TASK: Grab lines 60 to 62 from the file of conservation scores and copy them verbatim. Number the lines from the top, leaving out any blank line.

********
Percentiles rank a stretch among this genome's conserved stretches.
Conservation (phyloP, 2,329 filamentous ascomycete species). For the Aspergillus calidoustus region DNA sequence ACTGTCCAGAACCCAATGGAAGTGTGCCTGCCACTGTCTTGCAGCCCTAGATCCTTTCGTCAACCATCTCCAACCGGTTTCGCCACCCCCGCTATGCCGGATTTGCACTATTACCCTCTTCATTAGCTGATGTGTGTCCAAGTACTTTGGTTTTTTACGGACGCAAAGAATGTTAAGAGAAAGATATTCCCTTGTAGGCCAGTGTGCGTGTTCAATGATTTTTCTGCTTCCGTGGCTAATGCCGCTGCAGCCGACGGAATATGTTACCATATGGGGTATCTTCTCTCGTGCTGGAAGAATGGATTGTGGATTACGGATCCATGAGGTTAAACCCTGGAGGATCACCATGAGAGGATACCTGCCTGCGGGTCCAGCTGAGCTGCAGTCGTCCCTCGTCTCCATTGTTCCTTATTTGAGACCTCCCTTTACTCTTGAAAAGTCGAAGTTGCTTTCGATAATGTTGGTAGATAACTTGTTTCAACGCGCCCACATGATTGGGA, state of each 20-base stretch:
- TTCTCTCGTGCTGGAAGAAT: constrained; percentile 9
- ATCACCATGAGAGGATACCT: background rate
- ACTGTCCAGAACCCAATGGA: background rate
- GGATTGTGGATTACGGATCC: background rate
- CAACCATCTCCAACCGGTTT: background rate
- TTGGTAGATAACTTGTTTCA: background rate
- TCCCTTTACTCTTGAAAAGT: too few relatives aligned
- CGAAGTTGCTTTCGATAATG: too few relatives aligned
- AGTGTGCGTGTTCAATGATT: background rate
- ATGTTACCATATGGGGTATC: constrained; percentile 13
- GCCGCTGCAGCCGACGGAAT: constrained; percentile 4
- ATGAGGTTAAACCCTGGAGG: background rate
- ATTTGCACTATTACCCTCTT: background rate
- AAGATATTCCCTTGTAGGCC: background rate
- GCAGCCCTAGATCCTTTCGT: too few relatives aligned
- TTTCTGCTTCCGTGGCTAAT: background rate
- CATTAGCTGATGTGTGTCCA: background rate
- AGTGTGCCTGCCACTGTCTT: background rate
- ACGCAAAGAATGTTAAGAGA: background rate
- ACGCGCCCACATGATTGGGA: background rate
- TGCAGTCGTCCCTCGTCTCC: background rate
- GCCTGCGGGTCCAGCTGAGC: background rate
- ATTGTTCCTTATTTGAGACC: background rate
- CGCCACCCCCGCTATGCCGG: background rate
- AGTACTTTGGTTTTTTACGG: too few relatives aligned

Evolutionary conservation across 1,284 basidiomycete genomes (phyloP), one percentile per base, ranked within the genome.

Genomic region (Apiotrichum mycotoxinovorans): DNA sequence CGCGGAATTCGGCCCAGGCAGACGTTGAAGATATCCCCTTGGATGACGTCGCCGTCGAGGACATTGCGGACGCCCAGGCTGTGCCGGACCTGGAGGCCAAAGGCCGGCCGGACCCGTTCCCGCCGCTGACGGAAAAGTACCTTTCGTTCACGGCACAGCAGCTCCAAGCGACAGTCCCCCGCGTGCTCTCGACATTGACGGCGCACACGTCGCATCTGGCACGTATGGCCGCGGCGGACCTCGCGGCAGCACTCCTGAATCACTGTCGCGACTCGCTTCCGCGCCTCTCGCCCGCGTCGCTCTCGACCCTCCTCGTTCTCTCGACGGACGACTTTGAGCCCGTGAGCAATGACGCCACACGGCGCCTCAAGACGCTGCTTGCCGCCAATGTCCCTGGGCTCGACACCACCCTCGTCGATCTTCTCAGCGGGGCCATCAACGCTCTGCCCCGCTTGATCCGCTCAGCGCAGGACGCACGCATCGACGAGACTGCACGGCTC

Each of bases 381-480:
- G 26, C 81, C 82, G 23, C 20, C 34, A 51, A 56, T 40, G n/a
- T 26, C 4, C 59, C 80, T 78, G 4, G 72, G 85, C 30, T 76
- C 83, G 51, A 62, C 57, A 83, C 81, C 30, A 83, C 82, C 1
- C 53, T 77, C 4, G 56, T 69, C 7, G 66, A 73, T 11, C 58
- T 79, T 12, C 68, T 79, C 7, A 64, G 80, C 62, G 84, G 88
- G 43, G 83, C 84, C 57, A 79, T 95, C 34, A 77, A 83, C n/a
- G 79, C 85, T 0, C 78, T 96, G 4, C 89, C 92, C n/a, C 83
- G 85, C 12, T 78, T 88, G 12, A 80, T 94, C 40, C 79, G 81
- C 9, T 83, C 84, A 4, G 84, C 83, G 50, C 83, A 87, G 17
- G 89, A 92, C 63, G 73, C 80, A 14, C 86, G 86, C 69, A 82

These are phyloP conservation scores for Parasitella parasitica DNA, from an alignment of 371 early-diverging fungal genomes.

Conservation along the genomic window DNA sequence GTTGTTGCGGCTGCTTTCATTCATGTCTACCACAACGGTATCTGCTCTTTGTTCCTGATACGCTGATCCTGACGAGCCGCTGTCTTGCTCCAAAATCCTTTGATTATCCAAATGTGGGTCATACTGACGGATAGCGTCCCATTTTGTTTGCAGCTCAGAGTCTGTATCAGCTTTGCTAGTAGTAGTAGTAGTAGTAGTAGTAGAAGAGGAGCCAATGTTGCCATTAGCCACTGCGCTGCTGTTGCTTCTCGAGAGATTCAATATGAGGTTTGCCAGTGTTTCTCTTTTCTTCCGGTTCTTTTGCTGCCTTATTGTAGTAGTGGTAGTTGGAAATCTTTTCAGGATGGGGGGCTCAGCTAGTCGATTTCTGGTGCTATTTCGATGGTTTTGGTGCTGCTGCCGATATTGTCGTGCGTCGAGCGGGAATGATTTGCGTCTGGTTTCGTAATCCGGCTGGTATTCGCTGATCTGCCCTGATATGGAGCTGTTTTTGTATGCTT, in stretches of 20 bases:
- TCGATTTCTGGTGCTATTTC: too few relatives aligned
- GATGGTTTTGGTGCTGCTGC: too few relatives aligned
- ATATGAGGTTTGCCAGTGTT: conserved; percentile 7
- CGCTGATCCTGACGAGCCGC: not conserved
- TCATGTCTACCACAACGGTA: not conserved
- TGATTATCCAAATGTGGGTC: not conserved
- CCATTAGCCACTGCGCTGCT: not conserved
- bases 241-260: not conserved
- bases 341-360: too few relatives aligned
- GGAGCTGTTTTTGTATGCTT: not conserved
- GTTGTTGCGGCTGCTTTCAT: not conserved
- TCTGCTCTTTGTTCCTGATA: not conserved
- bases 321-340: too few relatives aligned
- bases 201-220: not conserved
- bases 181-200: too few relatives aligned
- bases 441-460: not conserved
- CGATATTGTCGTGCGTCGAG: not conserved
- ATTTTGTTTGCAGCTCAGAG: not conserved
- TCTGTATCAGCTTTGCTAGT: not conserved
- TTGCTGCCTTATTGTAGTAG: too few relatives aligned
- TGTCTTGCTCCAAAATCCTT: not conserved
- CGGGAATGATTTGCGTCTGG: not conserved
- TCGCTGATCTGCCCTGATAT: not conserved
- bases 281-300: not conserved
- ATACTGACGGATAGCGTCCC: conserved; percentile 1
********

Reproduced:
- ATTTTGTTTGCAGCTCAGAG: not conserved
- TCTGTATCAGCTTTGCTAGT: not conserved
- TTGCTGCCTTATTGTAGTAG: too few relatives aligned